Varsity Math, Week 12
Logiton may follow strict rules, but nevertheless it seems like there’s always a lot of trouble there. Hopefully the team can continue to help out.
The Logiton Police Chief has been abducted by Non Sequitur, the international ring of crime and illogic which has a base of operations in town. He’s been confined in an empty room with nothing but five doorways all in a row on one wall. Being a lock expert, he would just pick one of the locks and escape, except he knows that Non Sequitur may have booby-trapped some of the doors. There’s a sign on each door left to right as follows, but at first the Chief can make no useful conclusions from them.
Door 1: This door has a trap and the sign on the rightmost door is false.
Door 2: The door to the left of this one has a trap or the door to the right is safe.
Door 3: An even number of doors have traps.
Door 4: The rightmost door has a trap and the second or third door from the left is safe.
Door 5: The adjacent door is safe and the leftmost door has a trap.
Fortunately, the Logiton Police have someone on the inside in Non Sequitur, and glean the following reliable information, which they relay to the Chief via his secret badge radio: the sign on a safe door may be true or false. The sign on a booby-trapped door next to a safe door is true, and the sign on a booby-trapped door only next to other doors with traps is false.
Which door can the Chief now be certain is safe?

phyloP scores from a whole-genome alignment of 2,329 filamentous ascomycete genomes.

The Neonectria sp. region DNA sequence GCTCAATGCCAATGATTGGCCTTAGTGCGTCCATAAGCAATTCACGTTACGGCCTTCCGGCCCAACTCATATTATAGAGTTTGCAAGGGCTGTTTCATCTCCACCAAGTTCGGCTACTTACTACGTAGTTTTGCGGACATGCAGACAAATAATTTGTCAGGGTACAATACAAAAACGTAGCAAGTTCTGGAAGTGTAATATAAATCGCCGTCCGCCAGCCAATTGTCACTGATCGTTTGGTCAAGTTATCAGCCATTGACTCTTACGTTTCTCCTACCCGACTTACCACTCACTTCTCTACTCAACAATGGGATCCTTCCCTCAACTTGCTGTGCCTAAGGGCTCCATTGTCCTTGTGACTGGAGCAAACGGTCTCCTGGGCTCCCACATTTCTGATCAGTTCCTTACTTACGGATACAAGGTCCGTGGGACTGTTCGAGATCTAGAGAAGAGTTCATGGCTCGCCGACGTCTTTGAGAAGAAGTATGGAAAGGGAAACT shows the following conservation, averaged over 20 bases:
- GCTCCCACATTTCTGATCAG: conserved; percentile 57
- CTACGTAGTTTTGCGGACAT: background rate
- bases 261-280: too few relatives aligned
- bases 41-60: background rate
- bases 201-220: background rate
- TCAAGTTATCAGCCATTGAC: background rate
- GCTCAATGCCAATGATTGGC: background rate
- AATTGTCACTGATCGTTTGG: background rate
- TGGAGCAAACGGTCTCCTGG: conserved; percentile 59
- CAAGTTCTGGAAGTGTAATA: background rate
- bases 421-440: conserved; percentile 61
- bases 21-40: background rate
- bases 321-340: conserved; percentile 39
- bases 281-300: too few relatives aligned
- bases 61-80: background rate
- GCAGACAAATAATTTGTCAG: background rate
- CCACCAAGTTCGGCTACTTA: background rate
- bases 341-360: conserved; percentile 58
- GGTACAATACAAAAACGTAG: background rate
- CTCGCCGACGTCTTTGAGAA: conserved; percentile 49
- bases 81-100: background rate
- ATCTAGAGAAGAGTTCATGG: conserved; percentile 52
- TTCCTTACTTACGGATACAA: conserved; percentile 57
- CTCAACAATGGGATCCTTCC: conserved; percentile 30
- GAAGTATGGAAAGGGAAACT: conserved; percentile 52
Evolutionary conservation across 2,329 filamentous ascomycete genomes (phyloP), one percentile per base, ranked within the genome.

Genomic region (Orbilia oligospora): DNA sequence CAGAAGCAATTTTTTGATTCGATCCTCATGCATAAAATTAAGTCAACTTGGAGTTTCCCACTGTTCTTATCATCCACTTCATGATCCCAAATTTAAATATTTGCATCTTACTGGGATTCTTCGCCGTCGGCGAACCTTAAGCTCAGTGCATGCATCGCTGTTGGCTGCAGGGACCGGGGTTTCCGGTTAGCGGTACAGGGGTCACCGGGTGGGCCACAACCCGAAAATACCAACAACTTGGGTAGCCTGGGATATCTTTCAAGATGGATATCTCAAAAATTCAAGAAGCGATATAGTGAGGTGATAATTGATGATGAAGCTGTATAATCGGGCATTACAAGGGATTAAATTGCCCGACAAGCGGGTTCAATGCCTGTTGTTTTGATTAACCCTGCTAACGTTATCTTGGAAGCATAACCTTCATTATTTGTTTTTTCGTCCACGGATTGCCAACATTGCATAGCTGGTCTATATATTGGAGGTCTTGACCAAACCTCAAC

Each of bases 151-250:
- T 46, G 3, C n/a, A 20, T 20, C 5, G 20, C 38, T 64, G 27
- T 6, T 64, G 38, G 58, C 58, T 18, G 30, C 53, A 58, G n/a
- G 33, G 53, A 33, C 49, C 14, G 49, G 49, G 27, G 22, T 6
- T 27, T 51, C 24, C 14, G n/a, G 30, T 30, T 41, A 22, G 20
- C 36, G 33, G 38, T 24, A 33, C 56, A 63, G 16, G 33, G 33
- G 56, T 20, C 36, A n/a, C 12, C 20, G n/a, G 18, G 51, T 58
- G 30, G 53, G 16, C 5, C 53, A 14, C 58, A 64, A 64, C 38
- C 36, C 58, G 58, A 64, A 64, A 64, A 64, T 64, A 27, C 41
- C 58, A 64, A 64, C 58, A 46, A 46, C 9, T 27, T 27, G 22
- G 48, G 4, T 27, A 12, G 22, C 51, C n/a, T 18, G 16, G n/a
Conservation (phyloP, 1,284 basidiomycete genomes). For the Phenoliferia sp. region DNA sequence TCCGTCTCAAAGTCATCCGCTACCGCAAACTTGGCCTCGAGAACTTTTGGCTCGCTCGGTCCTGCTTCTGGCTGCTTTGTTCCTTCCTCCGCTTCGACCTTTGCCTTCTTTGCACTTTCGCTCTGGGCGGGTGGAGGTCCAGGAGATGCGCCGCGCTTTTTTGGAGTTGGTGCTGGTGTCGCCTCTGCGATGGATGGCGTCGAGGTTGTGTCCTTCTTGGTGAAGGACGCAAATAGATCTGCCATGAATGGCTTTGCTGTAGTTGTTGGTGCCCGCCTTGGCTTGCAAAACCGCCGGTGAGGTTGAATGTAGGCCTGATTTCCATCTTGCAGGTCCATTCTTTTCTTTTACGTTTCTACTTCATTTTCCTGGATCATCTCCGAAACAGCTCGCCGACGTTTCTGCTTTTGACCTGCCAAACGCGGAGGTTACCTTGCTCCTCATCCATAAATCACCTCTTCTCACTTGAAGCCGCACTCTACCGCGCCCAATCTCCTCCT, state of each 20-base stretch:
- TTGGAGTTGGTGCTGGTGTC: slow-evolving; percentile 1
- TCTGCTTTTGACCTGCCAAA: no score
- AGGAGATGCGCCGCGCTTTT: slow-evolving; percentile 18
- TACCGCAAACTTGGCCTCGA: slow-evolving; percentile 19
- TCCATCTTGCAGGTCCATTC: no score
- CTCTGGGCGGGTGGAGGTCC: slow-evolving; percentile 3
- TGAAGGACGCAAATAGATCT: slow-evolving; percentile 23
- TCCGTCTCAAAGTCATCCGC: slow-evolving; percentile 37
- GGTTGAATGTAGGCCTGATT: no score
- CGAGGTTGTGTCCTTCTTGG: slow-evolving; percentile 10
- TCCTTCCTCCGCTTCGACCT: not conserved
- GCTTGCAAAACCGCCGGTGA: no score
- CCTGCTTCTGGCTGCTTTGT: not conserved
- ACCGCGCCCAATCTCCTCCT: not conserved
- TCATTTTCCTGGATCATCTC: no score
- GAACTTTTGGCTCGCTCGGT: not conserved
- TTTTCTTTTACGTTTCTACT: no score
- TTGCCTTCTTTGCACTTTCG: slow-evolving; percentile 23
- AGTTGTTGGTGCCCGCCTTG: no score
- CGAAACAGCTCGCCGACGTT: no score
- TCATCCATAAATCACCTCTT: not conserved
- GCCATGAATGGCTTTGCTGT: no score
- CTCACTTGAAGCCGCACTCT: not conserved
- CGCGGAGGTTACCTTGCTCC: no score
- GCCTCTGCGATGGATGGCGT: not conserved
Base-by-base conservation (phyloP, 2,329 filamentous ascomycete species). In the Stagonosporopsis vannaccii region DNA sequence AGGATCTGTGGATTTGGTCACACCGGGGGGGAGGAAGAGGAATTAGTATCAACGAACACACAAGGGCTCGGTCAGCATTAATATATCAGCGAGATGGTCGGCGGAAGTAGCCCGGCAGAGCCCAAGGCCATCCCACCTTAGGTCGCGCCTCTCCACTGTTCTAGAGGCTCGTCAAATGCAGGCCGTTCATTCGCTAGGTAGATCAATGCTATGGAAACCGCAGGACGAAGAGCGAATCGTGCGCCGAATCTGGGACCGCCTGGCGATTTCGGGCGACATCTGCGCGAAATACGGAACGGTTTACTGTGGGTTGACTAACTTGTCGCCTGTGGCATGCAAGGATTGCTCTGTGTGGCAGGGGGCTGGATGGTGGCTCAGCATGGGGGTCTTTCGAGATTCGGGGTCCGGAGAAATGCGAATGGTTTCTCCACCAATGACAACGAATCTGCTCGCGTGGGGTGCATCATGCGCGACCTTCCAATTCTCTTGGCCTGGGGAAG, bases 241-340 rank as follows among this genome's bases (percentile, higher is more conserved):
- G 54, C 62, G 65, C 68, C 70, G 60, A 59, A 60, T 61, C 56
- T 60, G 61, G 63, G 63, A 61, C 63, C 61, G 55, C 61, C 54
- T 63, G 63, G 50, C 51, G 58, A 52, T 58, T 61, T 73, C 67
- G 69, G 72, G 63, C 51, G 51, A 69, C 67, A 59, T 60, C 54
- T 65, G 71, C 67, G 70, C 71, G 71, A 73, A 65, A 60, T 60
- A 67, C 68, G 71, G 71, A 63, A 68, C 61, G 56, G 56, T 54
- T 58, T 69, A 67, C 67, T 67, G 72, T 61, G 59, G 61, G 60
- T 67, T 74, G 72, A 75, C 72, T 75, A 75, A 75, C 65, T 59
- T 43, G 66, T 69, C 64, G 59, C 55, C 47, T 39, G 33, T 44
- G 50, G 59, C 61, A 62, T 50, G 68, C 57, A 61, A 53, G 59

Let N be the number you get by taking the first three digits of the answer to last week’s Tee Party in sequence. (For example, if the answer were 3142, then N would be 314.) Make a diagram consisting of a rectangle of N dots with m rows and n columns, where 1 < m < n. Place the dots at integer lattice points in the plane, starting from (0,0) and proceeding up and to the right (so there would be dots at (0,1) and (1,0) and (1,1) and so on). Performing a “slingshot” on this diagram consists of choosing a line in the plane and three dots A, B and C in order on the line so that distance AB = BC, and then adding a fourth dot to the diagram on the selected line, so that the new dot is the same distance from C as B is from C. For example, you could choose the line y=1 and the points A=(5,1), B=(3,1) and C=(1,1), and slingshot to (-1,1). In the accompanying illustration of the diagram and a slingshot, the position of the newly added dot is shown outlined in blue. Subsequent slingshots may use dots added in earlier slingshots.
What is the greatest x-coordinate of any dot that you can add to the diagram using three slingshots along three different lines?
Solutions to Week 11
Design Data. Let’s say the logo area is `h` centimeters high by `w` centimeters wide. We’re told that `2(h + w) = 50` and that `sqrt(h^2 + w^2) = 5sqrt 17`. We want to know what the area `hw` is. But `hw = 2hw//2 = ((h + w)^2 – (h^2 + w^2))//2 = (25^2 – (5 sqrt 17)^2)//2 = (625 – 425)//2 = 100`. So the logo area is 100 square centimeters.
Look at what we did in that problem. We figured out the area without ever calculating the height or width, by directly calculating their product. In this case it would have been possible to find the height and width, but sometimes it’s not even possible. So don’t make extra work for yourself — when you can go straight to the answer, go for it!
Week 11: Tee Party & Design Data, solutions to Week 10 and Relay 2
Week 10: Mile High Stretch & Self-Sequential Reference, solutions to Week 9
Week 9: Minipixel & Stick Tac Toe, solutions to Week 8
Week 8: Triple Jeopardy & Geometric Addition, solutions to Week 7
Links to all of the puzzles and solutions are on the Complete Varsity Math page.
Come back next week for answers and more puzzles.